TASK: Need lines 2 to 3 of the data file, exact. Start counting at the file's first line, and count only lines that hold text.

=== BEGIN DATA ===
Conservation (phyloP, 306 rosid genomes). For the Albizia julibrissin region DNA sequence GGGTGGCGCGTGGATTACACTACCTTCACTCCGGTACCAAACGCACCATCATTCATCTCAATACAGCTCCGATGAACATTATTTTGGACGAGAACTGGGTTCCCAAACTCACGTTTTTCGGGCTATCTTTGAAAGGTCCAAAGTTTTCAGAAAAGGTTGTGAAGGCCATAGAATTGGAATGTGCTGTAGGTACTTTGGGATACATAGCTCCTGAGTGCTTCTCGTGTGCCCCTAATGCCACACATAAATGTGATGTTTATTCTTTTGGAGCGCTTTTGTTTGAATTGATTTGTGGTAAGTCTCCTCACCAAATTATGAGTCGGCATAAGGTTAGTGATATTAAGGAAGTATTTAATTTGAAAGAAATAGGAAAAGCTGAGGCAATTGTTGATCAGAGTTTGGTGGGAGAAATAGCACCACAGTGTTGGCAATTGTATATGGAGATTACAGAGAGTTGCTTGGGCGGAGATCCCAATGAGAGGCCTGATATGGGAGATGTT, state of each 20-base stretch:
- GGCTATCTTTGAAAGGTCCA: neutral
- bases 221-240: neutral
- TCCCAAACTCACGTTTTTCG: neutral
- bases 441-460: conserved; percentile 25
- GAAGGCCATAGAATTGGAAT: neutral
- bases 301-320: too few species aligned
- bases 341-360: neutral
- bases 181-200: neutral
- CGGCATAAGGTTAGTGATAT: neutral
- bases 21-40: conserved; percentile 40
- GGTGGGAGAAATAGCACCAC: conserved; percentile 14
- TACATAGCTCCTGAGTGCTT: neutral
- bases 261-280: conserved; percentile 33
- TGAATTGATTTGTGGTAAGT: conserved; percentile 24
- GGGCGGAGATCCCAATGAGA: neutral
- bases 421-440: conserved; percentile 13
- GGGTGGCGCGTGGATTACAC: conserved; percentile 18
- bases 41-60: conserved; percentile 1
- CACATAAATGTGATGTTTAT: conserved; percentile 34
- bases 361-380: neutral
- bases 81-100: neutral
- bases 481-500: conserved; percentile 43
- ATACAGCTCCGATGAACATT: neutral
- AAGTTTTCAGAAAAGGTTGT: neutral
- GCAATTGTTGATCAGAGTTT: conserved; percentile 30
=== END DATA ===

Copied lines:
- GGCTATCTTTGAAAGGTCCA: neutral
- bases 221-240: neutral